New Twists to Old Tales


by Kathleen Cunningham Guler

Thank you so much for inviting me to write a guest post. I am honored!

Have you ever wondered, as more and more books are set in the same historical periods, are the authors really coming up with any new ideas? How many books are about the Tudors: Henry VIII and Elizabeth I? An endless string of them. How many about Richard III? As many as there are theories about whether he killed his nephews.

Way back in the beginning of time when my interest in Britain’s early history and Arthurian legend started to develop into the Macsen’s Treasure Series, it seemed that few well known modern Arthurian novels existed. Of course we had Mary Stewart’s best-selling Merlin trilogy and its sequel, T. H. White’s Once and Future King, and a few others. Then in 1982, Marion Zimmer Bradley’s The Mists of Avalon was published. Ever since, like the Tudors and Plantagenets, one Arthurian-themed book after the next has popped up. Single books, trilogies and longer series have been published by the truckload. Some are straight up historical fiction, others are fantasy, most are somewhere in between.

As writers of this sort of fiction, we all draw on the same sources: the historical facts, the legends, the archaeology, the theories, the mythology. The question taunts: what if I don’t want to produce yet another story detailing Arthur, Guinevere, Merlin or any of the other legendary characters’ lives? Or another book told from some obscure monk or retired warrior recounting Arthur’s life?

How do authors keep from writing the same old thing? Enter imagination.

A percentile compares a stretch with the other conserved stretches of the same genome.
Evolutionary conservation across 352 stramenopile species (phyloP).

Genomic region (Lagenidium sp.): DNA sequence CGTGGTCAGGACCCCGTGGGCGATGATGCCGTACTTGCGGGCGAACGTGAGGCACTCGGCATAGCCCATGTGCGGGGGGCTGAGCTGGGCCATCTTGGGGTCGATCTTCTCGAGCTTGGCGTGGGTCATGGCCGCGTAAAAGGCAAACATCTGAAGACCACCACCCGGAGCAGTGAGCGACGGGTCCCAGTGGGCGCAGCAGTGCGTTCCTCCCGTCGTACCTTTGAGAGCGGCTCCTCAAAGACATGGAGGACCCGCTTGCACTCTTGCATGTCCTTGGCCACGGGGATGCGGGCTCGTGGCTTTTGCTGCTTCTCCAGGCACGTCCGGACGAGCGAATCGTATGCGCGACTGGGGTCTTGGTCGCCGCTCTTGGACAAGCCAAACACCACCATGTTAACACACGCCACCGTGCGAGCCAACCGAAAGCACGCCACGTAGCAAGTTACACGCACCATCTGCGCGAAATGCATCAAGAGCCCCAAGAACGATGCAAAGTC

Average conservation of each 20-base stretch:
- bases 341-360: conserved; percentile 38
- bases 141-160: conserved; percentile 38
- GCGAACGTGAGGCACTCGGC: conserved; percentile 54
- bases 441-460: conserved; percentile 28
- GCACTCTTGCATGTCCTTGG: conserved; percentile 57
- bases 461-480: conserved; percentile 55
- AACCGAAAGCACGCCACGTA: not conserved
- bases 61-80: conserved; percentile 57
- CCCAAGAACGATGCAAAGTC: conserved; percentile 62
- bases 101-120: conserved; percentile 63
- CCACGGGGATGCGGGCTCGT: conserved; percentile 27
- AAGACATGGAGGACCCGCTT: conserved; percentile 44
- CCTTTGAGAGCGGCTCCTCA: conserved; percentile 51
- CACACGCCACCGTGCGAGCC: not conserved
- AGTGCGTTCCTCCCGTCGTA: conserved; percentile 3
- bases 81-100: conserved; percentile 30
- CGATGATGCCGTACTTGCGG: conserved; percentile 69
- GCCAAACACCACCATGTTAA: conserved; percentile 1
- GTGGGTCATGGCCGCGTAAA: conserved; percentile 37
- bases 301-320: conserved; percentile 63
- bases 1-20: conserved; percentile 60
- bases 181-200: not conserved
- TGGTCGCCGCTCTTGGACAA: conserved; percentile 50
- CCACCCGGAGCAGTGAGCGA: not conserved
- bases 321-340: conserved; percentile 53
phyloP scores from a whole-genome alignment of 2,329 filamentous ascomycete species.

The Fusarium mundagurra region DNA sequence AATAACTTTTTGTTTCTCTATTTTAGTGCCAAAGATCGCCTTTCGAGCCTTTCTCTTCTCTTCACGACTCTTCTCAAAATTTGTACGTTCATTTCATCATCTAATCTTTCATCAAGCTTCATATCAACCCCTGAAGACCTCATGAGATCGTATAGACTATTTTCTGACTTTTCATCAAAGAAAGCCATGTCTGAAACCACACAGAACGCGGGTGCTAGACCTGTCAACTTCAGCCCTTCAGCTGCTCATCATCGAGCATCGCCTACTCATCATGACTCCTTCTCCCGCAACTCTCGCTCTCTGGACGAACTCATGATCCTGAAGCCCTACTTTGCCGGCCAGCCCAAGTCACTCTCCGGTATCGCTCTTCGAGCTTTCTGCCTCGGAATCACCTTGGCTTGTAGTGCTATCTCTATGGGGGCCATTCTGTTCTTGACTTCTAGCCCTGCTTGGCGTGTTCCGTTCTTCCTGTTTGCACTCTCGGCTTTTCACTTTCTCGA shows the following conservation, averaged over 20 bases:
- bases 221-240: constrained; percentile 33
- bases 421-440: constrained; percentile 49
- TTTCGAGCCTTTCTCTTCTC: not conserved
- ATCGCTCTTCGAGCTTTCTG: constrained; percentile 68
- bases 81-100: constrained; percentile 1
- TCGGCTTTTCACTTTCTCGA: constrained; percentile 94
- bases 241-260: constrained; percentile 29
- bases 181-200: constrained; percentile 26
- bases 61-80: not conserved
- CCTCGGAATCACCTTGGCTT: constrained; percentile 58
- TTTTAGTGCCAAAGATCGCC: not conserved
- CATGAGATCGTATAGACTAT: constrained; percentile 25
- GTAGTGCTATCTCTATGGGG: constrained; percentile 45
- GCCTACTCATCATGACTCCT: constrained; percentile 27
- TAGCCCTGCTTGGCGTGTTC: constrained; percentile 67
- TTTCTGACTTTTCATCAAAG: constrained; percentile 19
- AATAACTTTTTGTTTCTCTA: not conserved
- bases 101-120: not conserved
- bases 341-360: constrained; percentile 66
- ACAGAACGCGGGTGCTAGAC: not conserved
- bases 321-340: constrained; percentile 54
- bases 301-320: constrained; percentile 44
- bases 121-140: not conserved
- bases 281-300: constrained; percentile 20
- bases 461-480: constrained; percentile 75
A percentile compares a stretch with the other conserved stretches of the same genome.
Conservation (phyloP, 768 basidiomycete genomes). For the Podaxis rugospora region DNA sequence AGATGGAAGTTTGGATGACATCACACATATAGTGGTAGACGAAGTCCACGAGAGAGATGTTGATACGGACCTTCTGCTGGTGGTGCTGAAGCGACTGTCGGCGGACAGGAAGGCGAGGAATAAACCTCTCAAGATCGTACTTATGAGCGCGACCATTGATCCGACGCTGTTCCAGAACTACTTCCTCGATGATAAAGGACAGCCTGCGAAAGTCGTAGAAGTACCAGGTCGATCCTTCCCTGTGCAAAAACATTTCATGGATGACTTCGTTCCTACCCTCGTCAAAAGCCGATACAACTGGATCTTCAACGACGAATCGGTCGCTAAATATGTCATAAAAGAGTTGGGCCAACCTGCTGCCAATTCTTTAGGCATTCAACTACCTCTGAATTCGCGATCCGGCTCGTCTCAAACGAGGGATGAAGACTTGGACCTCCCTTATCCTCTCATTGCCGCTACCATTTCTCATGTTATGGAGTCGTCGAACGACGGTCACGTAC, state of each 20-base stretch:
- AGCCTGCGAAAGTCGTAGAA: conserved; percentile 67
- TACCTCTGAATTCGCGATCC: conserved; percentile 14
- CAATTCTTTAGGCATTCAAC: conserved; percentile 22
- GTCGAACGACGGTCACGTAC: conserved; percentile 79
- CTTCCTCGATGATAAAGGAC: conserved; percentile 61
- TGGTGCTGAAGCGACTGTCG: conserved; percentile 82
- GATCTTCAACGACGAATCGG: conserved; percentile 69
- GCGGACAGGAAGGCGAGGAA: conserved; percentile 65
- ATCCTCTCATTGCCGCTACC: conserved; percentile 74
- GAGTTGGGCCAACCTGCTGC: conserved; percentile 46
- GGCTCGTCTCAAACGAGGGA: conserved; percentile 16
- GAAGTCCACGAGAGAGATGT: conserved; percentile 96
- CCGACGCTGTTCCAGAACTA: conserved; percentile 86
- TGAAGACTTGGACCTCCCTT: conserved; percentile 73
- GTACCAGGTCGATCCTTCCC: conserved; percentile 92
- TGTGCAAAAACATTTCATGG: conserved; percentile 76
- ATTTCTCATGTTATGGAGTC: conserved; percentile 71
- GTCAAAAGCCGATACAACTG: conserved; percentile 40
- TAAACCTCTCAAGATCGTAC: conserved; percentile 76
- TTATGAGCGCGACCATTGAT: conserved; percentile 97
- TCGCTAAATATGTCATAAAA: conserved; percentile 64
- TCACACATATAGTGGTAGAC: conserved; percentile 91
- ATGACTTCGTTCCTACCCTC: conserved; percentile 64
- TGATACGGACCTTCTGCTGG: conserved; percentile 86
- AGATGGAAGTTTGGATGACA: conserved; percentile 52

And how to poke the imagination into action? Start asking the “what if” kind of questions. In digging through the trenches of history (literally if you’re an archaeologist!), questions will constantly arise that the characters must answer in the course of their lives.

My brainstorming asked these questions: What kind of hero could have existed to meet the challenge of that time? What if my hero was someone who cared tremendously about his country’s freedom and integrity? What if his upbringing was ordinary, but something happened to him that deeply influenced his thinking and impelled his need to make things right? What if he had a reason to believe the prophecy that Merlin had made of a great king to come? What if he met a woman who shared the same beliefs and reinforced them through her actions? What would he do about it? How would he go about fulfilling all of this?

All of those “what ifs…?” evolved into iron-willed, blunt-talking Marcus ap Iorwerth: master spy, master of disguise and master swordsman—Braveheart, MacGyver and James Bond all rolled together. And with him, his true love, Claerwen, strong-willed, stubborn and gifted with second sight. Through these two characters, I’ve offered new voices for the fifth century. And perhaps as a bonus, a new sub-genre—the historical spy thriller!

About the Author

Novelist Kathleen Cunningham Guler is the author of the multi-award winning Macsen’s Treasure Series. Drawing on a long background in literature and history as well as her Welsh and Scottish heritage, she has published numerous articles, essays, reviews, short stories and poetry. The author is a member of the Historical Novel Society, the International Arthurian Society and participates in various writing organizations.

You can visit her website at



Filed under authors, books, information, reviews, Uncategorized

3 responses to “New Twists to Old Tales

  1. Guler is both a gifted writer, as well as a careful historian. I love knowing the background is so thoroughly researched, but never feels that way. Her prose flows and her characters spring off the page.

  2. Linda,

    Bless you for the kind words! This means so much to me! Thank you!


  3. Great news! A Land Beyond Ravens has been honored as a finalist in The National Best Books 2009 Awards (Historical Fiction category) sponsored by USA Book News!

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